As the NRA Convention gets underway in Indianapolis, this year has made one thing crystal clear: The NRA is in a state of crisis. It’s facing multiple Congressional and state regulatory investigations related to its political and programmatic activities, serious allegations of significant financial mismanagement by its top executives, and a weak balance sheet.
A stunning new New Yorker/The Trace exposé by Mike Spies last week detailed how “a small group of N.R.A. executives, contractors, and vendors has extracted hundreds of millions of dollars from the nonprofit’s budget.” In response to the report, Everytown has called on Congress and state charities regulators to investigate the NRA, its officers and board members to identify any violations of laws governing charities and has lodged a formal complaint with the IRS.
As the NRA continues to duck questions about its questionable financial transactions, Russia, and more, here are five big questions the NRA ought to answer:
- Will NRA members receive real answers about how their dues were spent and whether board members and executives upheld their fiduciary duties or will leadership continue to pretend they’ve done nothing wrong?
- Has the NRA board approved the reported financial arrangements like NRA executive vice president’s Wayne LaPierre’s retirement arrangement, which the New Yorker/Trace piece reported would guarantee him a salary “at an annual rate that starts at his currently contracted final base salary” no matter what services he performs for NRA?
- Did NRA President Oliver North get his contract with NRA vendor Ackerman McQueen, reported to be worth roughly $1 million per year, as part of a deal to become NRA president? If so, what role did LaPierre, who has worked hand-in-hand with Ackerman McQueen for decades, play in that?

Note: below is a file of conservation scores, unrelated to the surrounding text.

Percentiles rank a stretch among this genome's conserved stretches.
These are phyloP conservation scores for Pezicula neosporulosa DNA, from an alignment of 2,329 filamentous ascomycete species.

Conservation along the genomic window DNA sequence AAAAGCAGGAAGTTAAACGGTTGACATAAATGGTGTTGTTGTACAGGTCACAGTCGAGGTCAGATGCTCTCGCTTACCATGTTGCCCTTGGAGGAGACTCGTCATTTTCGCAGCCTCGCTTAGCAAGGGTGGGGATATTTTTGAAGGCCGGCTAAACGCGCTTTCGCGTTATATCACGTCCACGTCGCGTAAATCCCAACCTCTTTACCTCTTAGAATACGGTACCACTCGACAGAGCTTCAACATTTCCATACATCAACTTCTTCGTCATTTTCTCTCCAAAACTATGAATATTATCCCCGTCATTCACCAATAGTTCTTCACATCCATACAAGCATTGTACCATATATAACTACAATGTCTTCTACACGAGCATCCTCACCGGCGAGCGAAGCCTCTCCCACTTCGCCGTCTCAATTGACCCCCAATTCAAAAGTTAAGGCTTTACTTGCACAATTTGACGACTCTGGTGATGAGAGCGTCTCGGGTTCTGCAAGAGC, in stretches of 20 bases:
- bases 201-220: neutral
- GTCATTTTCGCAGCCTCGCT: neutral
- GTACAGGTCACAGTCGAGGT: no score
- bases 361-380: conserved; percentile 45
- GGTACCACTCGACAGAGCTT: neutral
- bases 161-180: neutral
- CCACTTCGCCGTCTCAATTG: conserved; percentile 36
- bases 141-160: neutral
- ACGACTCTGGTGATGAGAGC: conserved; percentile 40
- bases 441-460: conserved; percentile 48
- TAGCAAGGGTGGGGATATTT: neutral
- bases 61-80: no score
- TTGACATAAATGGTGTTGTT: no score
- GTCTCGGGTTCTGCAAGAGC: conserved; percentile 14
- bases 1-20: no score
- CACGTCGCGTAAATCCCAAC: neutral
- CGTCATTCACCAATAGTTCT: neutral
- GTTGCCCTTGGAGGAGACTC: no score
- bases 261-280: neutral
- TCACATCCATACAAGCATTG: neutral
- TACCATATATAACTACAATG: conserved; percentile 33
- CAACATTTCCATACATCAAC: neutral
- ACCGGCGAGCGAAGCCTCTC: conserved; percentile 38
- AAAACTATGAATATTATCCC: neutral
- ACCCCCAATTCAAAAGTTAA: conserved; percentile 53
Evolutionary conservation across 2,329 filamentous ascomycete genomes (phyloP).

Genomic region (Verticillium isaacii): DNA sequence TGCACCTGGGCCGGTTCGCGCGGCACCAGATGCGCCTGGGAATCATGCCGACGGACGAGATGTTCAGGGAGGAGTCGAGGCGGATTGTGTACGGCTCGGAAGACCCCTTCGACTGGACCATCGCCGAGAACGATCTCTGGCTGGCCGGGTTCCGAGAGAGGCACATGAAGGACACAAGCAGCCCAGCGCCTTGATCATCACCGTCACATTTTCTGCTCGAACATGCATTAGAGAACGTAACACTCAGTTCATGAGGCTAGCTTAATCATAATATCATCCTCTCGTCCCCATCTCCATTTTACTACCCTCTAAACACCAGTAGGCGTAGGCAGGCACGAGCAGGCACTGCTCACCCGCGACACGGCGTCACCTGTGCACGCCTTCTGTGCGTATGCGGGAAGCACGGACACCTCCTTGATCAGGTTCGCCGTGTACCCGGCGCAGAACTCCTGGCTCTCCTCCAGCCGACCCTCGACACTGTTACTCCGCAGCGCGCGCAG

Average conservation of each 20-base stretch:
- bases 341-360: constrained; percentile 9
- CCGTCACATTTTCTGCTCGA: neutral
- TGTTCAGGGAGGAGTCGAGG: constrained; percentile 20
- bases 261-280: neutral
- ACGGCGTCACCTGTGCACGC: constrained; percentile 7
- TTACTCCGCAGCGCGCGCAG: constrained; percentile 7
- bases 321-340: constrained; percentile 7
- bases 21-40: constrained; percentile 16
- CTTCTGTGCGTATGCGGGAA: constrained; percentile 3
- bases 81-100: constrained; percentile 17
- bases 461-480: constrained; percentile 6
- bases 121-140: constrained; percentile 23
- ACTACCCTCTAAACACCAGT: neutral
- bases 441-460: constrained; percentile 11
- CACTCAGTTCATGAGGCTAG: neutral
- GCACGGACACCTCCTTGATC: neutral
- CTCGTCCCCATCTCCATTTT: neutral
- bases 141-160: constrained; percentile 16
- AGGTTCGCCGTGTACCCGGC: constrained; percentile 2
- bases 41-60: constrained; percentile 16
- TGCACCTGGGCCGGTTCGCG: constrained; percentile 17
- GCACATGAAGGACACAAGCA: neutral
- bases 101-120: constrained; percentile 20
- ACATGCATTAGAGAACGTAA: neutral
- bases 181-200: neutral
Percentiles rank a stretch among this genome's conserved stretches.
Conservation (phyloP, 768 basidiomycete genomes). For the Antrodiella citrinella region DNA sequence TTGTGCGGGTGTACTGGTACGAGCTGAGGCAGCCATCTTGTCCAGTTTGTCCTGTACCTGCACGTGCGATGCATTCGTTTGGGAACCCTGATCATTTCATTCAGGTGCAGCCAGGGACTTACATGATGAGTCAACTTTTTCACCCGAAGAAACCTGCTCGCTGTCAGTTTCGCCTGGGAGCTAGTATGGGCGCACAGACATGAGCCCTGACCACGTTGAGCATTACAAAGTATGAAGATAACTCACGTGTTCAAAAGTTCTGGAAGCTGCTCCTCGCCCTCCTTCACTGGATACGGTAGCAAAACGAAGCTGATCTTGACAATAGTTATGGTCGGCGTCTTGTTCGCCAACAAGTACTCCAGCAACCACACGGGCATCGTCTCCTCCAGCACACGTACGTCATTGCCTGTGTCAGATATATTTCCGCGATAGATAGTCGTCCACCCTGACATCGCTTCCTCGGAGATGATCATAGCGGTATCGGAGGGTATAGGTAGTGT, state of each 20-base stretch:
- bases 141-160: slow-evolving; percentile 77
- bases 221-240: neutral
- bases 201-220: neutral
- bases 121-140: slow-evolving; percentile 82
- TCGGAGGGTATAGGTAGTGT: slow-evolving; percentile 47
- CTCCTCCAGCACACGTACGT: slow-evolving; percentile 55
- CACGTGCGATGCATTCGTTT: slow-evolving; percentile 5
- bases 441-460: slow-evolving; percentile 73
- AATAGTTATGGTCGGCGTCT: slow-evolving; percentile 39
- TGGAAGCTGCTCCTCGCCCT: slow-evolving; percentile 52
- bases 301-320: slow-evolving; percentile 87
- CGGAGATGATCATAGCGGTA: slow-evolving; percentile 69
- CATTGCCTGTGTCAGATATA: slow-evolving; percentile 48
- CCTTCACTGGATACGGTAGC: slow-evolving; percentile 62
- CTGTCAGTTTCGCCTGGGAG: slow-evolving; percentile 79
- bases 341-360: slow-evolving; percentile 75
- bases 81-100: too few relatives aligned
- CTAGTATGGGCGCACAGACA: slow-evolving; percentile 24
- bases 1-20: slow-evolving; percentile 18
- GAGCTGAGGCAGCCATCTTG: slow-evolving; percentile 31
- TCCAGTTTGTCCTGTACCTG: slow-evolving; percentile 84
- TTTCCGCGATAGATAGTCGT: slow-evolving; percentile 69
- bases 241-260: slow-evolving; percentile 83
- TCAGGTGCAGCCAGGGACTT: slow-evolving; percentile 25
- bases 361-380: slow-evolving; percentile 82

- Do any NRA executives or board members have contractual, financial or fiduciary relationships with NRA contractors or vendors (e.g. Ackerman McQueen, Mercury Group, Wayne Sheets, etc.) besides those that have been disclosed publicly so far?
- Does the NRA stand by prior comments that Wayne LaPierre disapproved of the 2015 NRA trip to Moscow, given new revelations that an NRA official worked directly with an admitted agent of the Kremlin, Maria Butina, to plan it, and “a source close to” former NRA President Pete Brownell said he never heard anything about LaPierre’s supposed disapproval before he went on the trip?
As the NRA’s agenda continues to fall out of favor with Hoosiers and Americans, don’t let the noise at the convention fool you. The NRA is growing increasingly fringe, and it is now ensnared in numerous scandals that are diminishing its influence in the public arena and threatening to expose the truth about its leadership.
If you have any interest in learning more about the NRA’s dangerous agenda or would like to speak with someone about its multiple scandals, please don’t hesitate to reach out to [email protected].